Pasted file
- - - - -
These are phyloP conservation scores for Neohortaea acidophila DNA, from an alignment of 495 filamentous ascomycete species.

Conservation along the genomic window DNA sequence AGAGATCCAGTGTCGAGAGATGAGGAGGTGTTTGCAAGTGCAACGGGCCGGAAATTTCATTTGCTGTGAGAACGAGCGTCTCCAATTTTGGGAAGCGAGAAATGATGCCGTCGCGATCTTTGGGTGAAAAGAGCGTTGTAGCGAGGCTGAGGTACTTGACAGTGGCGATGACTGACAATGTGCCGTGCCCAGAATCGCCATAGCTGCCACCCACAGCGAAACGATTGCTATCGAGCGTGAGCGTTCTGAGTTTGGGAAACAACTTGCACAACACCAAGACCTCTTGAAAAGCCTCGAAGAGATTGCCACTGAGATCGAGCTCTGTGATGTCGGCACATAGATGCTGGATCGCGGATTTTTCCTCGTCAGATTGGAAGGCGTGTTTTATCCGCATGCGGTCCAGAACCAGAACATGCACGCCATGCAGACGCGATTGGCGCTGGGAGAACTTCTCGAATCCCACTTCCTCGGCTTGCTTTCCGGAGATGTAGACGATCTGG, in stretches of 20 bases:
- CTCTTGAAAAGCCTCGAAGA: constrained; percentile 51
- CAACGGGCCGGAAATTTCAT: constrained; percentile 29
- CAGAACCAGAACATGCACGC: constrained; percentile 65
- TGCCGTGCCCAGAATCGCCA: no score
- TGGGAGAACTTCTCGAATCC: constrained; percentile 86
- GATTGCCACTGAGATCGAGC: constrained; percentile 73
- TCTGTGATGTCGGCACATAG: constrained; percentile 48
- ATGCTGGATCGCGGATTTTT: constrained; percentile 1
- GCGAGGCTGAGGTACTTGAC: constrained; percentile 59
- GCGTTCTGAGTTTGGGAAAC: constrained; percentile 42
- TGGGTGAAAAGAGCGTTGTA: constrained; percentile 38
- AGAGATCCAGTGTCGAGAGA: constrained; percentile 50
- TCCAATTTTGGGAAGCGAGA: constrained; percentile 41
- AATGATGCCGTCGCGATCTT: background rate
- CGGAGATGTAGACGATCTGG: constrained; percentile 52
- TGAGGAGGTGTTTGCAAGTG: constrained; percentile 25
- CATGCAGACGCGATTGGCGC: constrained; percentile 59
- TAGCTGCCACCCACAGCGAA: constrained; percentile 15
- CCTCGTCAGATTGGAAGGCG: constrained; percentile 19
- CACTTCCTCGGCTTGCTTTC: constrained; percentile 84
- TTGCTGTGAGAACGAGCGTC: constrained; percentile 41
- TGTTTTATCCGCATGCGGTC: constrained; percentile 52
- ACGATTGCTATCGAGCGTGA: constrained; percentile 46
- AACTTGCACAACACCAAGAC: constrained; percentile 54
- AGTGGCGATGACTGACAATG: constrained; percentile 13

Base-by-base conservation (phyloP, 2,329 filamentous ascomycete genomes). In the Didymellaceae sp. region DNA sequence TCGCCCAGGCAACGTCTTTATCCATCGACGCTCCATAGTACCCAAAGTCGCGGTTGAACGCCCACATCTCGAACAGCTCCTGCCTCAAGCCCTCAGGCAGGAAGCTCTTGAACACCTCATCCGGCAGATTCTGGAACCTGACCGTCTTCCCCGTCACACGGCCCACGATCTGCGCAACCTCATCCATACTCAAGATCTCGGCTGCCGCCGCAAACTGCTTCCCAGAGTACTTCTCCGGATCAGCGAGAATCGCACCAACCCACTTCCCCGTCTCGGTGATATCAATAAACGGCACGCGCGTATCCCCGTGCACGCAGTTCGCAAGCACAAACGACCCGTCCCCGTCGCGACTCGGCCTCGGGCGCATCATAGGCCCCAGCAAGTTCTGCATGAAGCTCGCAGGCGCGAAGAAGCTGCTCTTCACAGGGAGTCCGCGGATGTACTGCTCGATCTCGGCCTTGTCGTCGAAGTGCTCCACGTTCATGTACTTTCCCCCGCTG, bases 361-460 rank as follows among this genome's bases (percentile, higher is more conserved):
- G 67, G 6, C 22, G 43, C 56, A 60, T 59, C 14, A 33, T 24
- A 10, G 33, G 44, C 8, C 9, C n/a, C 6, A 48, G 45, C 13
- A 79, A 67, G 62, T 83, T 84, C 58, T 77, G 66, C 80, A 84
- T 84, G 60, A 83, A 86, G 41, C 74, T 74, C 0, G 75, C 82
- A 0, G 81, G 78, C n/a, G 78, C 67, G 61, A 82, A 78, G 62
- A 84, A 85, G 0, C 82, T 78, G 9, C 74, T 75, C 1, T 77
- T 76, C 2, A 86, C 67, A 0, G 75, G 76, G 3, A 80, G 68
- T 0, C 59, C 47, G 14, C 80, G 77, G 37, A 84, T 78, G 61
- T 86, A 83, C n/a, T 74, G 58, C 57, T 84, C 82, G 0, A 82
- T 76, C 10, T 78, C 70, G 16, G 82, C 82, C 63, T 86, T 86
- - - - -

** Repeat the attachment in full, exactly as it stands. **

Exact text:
These are phyloP conservation scores for Neohortaea acidophila DNA, from an alignment of 495 filamentous ascomycete species.

Conservation along the genomic window DNA sequence AGAGATCCAGTGTCGAGAGATGAGGAGGTGTTTGCAAGTGCAACGGGCCGGAAATTTCATTTGCTGTGAGAACGAGCGTCTCCAATTTTGGGAAGCGAGAAATGATGCCGTCGCGATCTTTGGGTGAAAAGAGCGTTGTAGCGAGGCTGAGGTACTTGACAGTGGCGATGACTGACAATGTGCCGTGCCCAGAATCGCCATAGCTGCCACCCACAGCGAAACGATTGCTATCGAGCGTGAGCGTTCTGAGTTTGGGAAACAACTTGCACAACACCAAGACCTCTTGAAAAGCCTCGAAGAGATTGCCACTGAGATCGAGCTCTGTGATGTCGGCACATAGATGCTGGATCGCGGATTTTTCCTCGTCAGATTGGAAGGCGTGTTTTATCCGCATGCGGTCCAGAACCAGAACATGCACGCCATGCAGACGCGATTGGCGCTGGGAGAACTTCTCGAATCCCACTTCCTCGGCTTGCTTTCCGGAGATGTAGACGATCTGG, in stretches of 20 bases:
- CTCTTGAAAAGCCTCGAAGA: constrained; percentile 51
- CAACGGGCCGGAAATTTCAT: constrained; percentile 29
- CAGAACCAGAACATGCACGC: constrained; percentile 65
- TGCCGTGCCCAGAATCGCCA: no score
- TGGGAGAACTTCTCGAATCC: constrained; percentile 86
- GATTGCCACTGAGATCGAGC: constrained; percentile 73
- TCTGTGATGTCGGCACATAG: constrained; percentile 48
- ATGCTGGATCGCGGATTTTT: constrained; percentile 1
- GCGAGGCTGAGGTACTTGAC: constrained; percentile 59
- GCGTTCTGAGTTTGGGAAAC: constrained; percentile 42
- TGGGTGAAAAGAGCGTTGTA: constrained; percentile 38
- AGAGATCCAGTGTCGAGAGA: constrained; percentile 50
- TCCAATTTTGGGAAGCGAGA: constrained; percentile 41
- AATGATGCCGTCGCGATCTT: background rate
- CGGAGATGTAGACGATCTGG: constrained; percentile 52
- TGAGGAGGTGTTTGCAAGTG: constrained; percentile 25
- CATGCAGACGCGATTGGCGC: constrained; percentile 59
- TAGCTGCCACCCACAGCGAA: constrained; percentile 15
- CCTCGTCAGATTGGAAGGCG: constrained; percentile 19
- CACTTCCTCGGCTTGCTTTC: constrained; percentile 84
- TTGCTGTGAGAACGAGCGTC: constrained; percentile 41
- TGTTTTATCCGCATGCGGTC: constrained; percentile 52
- ACGATTGCTATCGAGCGTGA: constrained; percentile 46
- AACTTGCACAACACCAAGAC: constrained; percentile 54
- AGTGGCGATGACTGACAATG: constrained; percentile 13

Base-by-base conservation (phyloP, 2,329 filamentous ascomycete genomes). In the Didymellaceae sp. region DNA sequence TCGCCCAGGCAACGTCTTTATCCATCGACGCTCCATAGTACCCAAAGTCGCGGTTGAACGCCCACATCTCGAACAGCTCCTGCCTCAAGCCCTCAGGCAGGAAGCTCTTGAACACCTCATCCGGCAGATTCTGGAACCTGACCGTCTTCCCCGTCACACGGCCCACGATCTGCGCAACCTCATCCATACTCAAGATCTCGGCTGCCGCCGCAAACTGCTTCCCAGAGTACTTCTCCGGATCAGCGAGAATCGCACCAACCCACTTCCCCGTCTCGGTGATATCAATAAACGGCACGCGCGTATCCCCGTGCACGCAGTTCGCAAGCACAAACGACCCGTCCCCGTCGCGACTCGGCCTCGGGCGCATCATAGGCCCCAGCAAGTTCTGCATGAAGCTCGCAGGCGCGAAGAAGCTGCTCTTCACAGGGAGTCCGCGGATGTACTGCTCGATCTCGGCCTTGTCGTCGAAGTGCTCCACGTTCATGTACTTTCCCCCGCTG, bases 361-460 rank as follows among this genome's bases (percentile, higher is more conserved):
- G 67, G 6, C 22, G 43, C 56, A 60, T 59, C 14, A 33, T 24
- A 10, G 33, G 44, C 8, C 9, C n/a, C 6, A 48, G 45, C 13
- A 79, A 67, G 62, T 83, T 84, C 58, T 77, G 66, C 80, A 84
- T 84, G 60, A 83, A 86, G 41, C 74, T 74, C 0, G 75, C 82
- A 0, G 81, G 78, C n/a, G 78, C 67, G 61, A 82, A 78, G 62
- A 84, A 85, G 0, C 82, T 78, G 9, C 74, T 75, C 1, T 77
- T 76, C 2, A 86, C 67, A 0, G 75, G 76, G 3, A 80, G 68
- T 0, C 59, C 47, G 14, C 80, G 77, G 37, A 84, T 78, G 61
- T 86, A 83, C n/a, T 74, G 58, C 57, T 84, C 82, G 0, A 82
- T 76, C 10, T 78, C 70, G 16, G 82, C 82, C 63, T 86, T 86